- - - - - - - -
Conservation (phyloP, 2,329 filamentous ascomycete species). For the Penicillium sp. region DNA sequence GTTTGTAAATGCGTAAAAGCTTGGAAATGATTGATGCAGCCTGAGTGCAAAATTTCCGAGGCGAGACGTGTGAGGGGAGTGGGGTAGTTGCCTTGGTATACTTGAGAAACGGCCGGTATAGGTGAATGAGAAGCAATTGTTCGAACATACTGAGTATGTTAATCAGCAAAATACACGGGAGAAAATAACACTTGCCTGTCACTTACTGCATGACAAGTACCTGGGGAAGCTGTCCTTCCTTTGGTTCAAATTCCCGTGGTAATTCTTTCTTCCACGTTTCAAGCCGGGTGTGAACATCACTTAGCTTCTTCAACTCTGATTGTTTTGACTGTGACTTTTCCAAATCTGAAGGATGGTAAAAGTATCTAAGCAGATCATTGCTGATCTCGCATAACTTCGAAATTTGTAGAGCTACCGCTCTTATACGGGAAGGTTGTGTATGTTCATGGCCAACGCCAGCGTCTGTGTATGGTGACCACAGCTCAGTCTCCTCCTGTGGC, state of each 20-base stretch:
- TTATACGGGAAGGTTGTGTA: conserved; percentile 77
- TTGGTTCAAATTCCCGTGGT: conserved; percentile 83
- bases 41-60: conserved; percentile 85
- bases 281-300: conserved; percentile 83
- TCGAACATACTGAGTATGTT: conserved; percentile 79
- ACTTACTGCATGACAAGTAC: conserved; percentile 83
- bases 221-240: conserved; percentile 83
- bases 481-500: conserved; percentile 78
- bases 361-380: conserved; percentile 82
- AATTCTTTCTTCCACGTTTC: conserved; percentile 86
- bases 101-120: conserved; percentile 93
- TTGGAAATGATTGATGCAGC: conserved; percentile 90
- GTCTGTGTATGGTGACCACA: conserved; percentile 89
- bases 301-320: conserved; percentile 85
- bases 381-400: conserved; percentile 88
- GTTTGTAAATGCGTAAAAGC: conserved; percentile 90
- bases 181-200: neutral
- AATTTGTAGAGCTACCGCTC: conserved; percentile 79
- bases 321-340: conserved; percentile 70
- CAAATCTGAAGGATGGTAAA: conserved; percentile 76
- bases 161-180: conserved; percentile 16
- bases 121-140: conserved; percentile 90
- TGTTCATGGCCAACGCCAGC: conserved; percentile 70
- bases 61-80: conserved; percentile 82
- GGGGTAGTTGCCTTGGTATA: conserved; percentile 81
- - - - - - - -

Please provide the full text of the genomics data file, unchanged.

Conservation (phyloP, 2,329 filamentous ascomycete species). For the Penicillium sp. region DNA sequence GTTTGTAAATGCGTAAAAGCTTGGAAATGATTGATGCAGCCTGAGTGCAAAATTTCCGAGGCGAGACGTGTGAGGGGAGTGGGGTAGTTGCCTTGGTATACTTGAGAAACGGCCGGTATAGGTGAATGAGAAGCAATTGTTCGAACATACTGAGTATGTTAATCAGCAAAATACACGGGAGAAAATAACACTTGCCTGTCACTTACTGCATGACAAGTACCTGGGGAAGCTGTCCTTCCTTTGGTTCAAATTCCCGTGGTAATTCTTTCTTCCACGTTTCAAGCCGGGTGTGAACATCACTTAGCTTCTTCAACTCTGATTGTTTTGACTGTGACTTTTCCAAATCTGAAGGATGGTAAAAGTATCTAAGCAGATCATTGCTGATCTCGCATAACTTCGAAATTTGTAGAGCTACCGCTCTTATACGGGAAGGTTGTGTATGTTCATGGCCAACGCCAGCGTCTGTGTATGGTGACCACAGCTCAGTCTCCTCCTGTGGC, state of each 20-base stretch:
- TTATACGGGAAGGTTGTGTA: conserved; percentile 77
- TTGGTTCAAATTCCCGTGGT: conserved; percentile 83
- bases 41-60: conserved; percentile 85
- bases 281-300: conserved; percentile 83
- TCGAACATACTGAGTATGTT: conserved; percentile 79
- ACTTACTGCATGACAAGTAC: conserved; percentile 83
- bases 221-240: conserved; percentile 83
- bases 481-500: conserved; percentile 78
- bases 361-380: conserved; percentile 82
- AATTCTTTCTTCCACGTTTC: conserved; percentile 86
- bases 101-120: conserved; percentile 93
- TTGGAAATGATTGATGCAGC: conserved; percentile 90
- GTCTGTGTATGGTGACCACA: conserved; percentile 89
- bases 301-320: conserved; percentile 85
- bases 381-400: conserved; percentile 88
- GTTTGTAAATGCGTAAAAGC: conserved; percentile 90
- bases 181-200: neutral
- AATTTGTAGAGCTACCGCTC: conserved; percentile 79
- bases 321-340: conserved; percentile 70
- CAAATCTGAAGGATGGTAAA: conserved; percentile 76
- bases 161-180: conserved; percentile 16
- bases 121-140: conserved; percentile 90
- TGTTCATGGCCAACGCCAGC: conserved; percentile 70
- bases 61-80: conserved; percentile 82
- GGGGTAGTTGCCTTGGTATA: conserved; percentile 81